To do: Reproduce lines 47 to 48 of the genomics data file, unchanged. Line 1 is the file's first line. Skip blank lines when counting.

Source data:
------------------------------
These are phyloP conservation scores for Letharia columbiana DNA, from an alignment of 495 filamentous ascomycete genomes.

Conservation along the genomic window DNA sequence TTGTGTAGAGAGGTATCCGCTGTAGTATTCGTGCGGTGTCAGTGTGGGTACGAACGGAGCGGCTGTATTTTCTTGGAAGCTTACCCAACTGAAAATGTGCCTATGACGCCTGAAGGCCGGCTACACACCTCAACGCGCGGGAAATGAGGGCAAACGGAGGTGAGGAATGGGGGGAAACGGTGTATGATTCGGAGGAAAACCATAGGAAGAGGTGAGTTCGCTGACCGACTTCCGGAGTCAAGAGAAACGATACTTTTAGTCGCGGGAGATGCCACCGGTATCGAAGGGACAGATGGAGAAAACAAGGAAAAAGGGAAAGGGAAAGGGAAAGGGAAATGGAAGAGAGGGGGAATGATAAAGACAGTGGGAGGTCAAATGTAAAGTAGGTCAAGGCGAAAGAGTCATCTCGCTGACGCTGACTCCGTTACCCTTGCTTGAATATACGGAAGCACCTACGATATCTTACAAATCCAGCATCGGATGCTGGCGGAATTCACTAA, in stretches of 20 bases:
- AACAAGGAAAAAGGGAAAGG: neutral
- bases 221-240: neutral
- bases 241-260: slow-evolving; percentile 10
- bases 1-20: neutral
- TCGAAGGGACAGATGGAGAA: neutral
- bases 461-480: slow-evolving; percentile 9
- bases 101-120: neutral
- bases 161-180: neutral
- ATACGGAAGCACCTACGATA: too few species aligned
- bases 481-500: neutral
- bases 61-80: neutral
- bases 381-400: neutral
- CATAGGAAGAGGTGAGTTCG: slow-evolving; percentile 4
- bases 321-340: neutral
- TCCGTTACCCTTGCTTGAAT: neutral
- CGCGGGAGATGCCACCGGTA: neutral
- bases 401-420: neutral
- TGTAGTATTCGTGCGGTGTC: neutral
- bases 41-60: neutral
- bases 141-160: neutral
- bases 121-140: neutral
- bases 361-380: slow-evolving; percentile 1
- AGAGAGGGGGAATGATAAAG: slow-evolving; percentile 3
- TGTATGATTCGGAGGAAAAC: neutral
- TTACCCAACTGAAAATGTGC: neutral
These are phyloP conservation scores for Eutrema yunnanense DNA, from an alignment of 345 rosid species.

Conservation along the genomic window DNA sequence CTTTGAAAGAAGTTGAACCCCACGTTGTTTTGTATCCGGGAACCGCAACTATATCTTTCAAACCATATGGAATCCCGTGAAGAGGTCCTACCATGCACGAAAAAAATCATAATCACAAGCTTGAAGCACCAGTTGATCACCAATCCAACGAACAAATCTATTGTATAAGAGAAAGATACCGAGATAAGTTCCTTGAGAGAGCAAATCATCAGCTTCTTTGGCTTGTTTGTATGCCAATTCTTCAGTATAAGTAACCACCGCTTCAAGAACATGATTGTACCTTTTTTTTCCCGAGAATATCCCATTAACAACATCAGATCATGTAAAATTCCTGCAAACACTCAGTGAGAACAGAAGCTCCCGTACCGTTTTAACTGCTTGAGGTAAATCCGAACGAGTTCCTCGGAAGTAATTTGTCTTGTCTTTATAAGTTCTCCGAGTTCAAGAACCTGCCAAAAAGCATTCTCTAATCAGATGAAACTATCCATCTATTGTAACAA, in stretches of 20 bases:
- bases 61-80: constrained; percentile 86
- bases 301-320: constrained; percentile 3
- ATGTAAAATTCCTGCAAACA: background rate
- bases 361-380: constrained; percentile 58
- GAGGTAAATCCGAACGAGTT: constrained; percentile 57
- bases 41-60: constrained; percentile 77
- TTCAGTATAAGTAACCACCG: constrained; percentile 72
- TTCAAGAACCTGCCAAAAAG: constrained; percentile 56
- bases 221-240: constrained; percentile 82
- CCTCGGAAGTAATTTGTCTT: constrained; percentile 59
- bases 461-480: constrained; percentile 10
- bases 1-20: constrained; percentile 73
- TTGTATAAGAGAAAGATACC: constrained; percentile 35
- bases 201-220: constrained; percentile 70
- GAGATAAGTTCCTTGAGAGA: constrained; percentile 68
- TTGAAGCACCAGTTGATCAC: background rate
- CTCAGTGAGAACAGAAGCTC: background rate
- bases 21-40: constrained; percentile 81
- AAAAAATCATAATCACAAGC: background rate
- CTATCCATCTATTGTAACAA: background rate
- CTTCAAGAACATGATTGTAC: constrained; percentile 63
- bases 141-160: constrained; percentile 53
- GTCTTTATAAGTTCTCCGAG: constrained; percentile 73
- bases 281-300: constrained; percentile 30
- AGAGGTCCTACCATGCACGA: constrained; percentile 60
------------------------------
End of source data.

- bases 21-40: constrained; percentile 81
- AAAAAATCATAATCACAAGC: background rate